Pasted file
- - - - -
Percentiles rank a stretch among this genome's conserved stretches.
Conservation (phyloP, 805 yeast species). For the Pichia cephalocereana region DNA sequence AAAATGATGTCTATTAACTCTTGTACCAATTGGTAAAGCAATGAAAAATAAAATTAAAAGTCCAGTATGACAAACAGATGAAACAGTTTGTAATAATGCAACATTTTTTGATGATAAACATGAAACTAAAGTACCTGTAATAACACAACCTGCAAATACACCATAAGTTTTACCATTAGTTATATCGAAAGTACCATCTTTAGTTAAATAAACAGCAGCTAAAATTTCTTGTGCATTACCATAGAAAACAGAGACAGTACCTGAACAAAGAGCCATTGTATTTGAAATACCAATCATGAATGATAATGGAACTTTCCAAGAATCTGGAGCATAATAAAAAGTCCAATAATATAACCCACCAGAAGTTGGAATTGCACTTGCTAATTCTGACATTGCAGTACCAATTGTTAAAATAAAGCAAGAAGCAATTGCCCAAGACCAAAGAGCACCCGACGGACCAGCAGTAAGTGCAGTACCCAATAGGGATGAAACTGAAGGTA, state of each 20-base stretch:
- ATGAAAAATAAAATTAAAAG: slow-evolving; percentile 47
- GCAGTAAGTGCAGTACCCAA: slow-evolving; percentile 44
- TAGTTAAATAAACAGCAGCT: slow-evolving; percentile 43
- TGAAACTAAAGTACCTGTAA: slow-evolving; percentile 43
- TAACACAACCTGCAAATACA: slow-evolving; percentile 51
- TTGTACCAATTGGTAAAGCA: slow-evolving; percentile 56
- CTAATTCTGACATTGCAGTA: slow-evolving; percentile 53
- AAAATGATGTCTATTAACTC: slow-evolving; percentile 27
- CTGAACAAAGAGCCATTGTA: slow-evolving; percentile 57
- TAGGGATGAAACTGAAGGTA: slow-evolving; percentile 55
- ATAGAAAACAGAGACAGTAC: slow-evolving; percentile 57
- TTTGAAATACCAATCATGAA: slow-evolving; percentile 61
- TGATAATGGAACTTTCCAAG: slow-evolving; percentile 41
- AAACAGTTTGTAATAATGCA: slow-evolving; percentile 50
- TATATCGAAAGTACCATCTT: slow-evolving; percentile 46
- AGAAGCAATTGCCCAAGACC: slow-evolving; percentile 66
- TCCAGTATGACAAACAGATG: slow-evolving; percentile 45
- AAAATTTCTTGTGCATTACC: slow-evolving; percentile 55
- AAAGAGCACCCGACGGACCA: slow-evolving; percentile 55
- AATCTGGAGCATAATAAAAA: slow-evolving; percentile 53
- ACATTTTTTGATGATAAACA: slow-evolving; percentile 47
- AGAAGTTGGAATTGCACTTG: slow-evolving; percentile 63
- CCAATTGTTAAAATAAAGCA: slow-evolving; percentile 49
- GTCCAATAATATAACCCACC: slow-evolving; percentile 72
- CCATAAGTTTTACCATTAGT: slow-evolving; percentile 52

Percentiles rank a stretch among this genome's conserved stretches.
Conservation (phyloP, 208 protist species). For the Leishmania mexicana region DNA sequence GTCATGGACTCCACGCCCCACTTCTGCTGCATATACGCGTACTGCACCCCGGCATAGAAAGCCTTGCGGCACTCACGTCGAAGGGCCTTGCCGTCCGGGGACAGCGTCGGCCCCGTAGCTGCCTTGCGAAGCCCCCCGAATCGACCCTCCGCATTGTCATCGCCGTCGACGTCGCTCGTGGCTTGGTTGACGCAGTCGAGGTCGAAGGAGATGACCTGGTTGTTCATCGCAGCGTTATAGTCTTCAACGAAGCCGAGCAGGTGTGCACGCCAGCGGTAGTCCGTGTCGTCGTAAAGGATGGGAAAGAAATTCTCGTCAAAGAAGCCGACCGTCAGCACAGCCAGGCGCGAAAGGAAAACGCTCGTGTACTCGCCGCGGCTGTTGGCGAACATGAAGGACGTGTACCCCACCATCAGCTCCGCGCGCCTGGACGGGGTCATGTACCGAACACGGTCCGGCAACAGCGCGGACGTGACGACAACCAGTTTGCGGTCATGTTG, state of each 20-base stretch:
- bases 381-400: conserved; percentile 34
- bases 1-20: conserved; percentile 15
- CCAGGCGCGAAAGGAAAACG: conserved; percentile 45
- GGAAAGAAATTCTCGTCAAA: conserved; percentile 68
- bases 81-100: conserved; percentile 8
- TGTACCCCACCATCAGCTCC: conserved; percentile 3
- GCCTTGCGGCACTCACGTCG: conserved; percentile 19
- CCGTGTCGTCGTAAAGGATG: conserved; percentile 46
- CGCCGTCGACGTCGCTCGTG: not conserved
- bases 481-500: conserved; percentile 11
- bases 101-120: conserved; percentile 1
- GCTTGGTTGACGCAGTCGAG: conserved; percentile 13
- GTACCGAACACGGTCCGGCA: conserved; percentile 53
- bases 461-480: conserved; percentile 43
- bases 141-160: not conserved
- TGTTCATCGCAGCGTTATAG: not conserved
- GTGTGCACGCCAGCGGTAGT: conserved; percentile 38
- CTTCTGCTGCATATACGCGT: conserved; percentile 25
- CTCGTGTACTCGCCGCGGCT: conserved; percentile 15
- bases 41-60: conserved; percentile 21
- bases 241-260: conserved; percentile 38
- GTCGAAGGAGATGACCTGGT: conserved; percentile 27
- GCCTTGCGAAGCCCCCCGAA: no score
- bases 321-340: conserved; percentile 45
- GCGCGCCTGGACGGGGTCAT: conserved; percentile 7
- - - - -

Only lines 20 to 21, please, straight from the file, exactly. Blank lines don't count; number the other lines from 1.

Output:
- AAAATTTCTTGTGCATTACC: slow-evolving; percentile 55
- AAAGAGCACCCGACGGACCA: slow-evolving; percentile 55